It’s too bad global warming couldn’t be just in the Northeast just in the winter.
I don’t know about you guys, but at our house, we’re spending the warm-weather days wondering just how high the guaranteed price of heating oil is going to be for this winter under our prepay plan.
Meanwhile, we’re not just wondering. We’re taking whatever steps we can to reduce our use of oil, including an alternative for heating our water and a small construction project to close off even more of our house for the winter.
The letter outlining the new prepay plan hasn’t come yet from our heating oil dealer, but it’s going to be ugly. We know this for a reason that is beyond the current skyrocketing price of crude oil — namely, that the letter hasn’t come yet.
By this time last year, we already had signed up for 850 gallons of No. 2 heating oil at a guaranteed price of $2.50 a gallon. Even with a 5-cent-a-gallon discount for prepaying, the whole thing still came up to $2,124. Now we’re people of moderate means, and that was a hard amount to come up with. That’s why we wear sweaters and keep our thermostat under 65 degrees in the winter.
At the end of the heating season in April, we had run 12 gallons over our guaranteed amount, and that extra 12 gallons was billed at $3.70 a gallon.
What’s next — $4.50 a gallon?
I don’t know, but I called our heating oil dealer a week ago and was told they were “still working on” the capped price program.
Update: We just got the letter from our heating oil dealer. The base guaranteed price will be not $4.50 but $4.70 a gallon — for us, a total of about $4,000, payable up front.
Is it any wonder our friends are talking about putting in wood stoves? Not me. I grew up with wood stoves and later wood furnaces. They’re a lot of work and, no matter how airtight, a lot of smoke.
My stepfather, a logger, always brought home slabs and other leftovers from the sawmill, but even he wasn’t keen about burning wood. We were cutting up wood one day in the early 1960s — heating oil then was about 25 cents a gallon, I think — when he turned to me and said, “I keep praying for oil to go back down to 19 cents.”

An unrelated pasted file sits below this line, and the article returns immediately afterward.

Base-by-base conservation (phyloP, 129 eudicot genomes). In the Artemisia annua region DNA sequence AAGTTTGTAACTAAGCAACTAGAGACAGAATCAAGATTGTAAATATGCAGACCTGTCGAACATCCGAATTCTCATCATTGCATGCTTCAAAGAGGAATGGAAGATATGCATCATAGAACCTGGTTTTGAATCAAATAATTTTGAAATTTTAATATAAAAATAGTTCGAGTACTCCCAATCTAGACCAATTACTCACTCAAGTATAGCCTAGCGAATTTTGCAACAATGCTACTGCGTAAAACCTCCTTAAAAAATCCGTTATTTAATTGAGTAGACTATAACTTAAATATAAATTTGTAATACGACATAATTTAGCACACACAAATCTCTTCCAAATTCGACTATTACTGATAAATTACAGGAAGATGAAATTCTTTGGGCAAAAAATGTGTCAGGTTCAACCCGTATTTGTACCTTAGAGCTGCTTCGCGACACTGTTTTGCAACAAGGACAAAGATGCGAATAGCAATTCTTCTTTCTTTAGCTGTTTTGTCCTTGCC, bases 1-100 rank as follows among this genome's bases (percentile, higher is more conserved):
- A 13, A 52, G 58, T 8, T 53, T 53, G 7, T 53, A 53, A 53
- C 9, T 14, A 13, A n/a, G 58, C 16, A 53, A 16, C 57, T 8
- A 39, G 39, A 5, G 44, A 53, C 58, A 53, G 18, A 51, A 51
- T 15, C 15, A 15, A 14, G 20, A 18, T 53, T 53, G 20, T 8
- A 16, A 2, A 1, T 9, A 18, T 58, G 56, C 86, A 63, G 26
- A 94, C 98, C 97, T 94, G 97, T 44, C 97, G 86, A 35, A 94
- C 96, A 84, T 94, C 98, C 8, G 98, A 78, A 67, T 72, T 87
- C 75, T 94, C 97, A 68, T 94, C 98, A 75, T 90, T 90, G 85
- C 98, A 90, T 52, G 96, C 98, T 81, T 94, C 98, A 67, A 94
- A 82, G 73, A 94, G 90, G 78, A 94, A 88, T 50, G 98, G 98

It never did.
We’re hoping to knock off 250 gallons of our oil use by installing a tankless water heater that will keep the furnace from coming on just to heat its water tank. Sure, the new heater will use either more electricity or perhaps LP gas, but it won’t waste energy heating a water tank. The new heater will cost around $2,500, but at the current price of oil, that’s what we would waste in about two years of furnace-supplied hot water.
You know, Jimmy Carter warned us about this problem almost 30 years ago, just after the OPEC embargo caused our first big petroleum crisis, and he was ridiculed for his “malaise” speech:
In a nation that was proud of hard work, strong families, close-knit communities and our faith in God, too many of us now tend to worship self-indulgence and consumption.
Carter called for a massive program toward energy conservation and independence. Then along came Ronald Reagan, told us nothing was wrong and dismantled the energy program. Twenty years later, having learned nothing, we put two oilmen in the White House. We know how that has turned out.
Meanwhile, the auto makers are still advertising SUVs, the neighborhood adolescents are still roaring around on ATVs, and the Nascar types are still going around in circles.
I hope the bastards all freeze this winter.
Today in our Works section:
• Chapter 11 of R.J. Keller’s novel Waiting for Spring. Tess and Brian awaken together in bed where they are interrupted by the arrival of his sister, Rachel. She seems to accept Tess in her brother’s life but resists his attempts to curb a growing drug problem in her own.
• Chapter 23: Golden Gate Park of Gerard Jones’ nonfiction novel Ginny Good. Gerard meanders into the park, thinking he has to find some way of getting away from Ginny, when he witnesses a confrontation between a graying hippie and two young Marines. The hippie has a machete.
– Sid Leavitt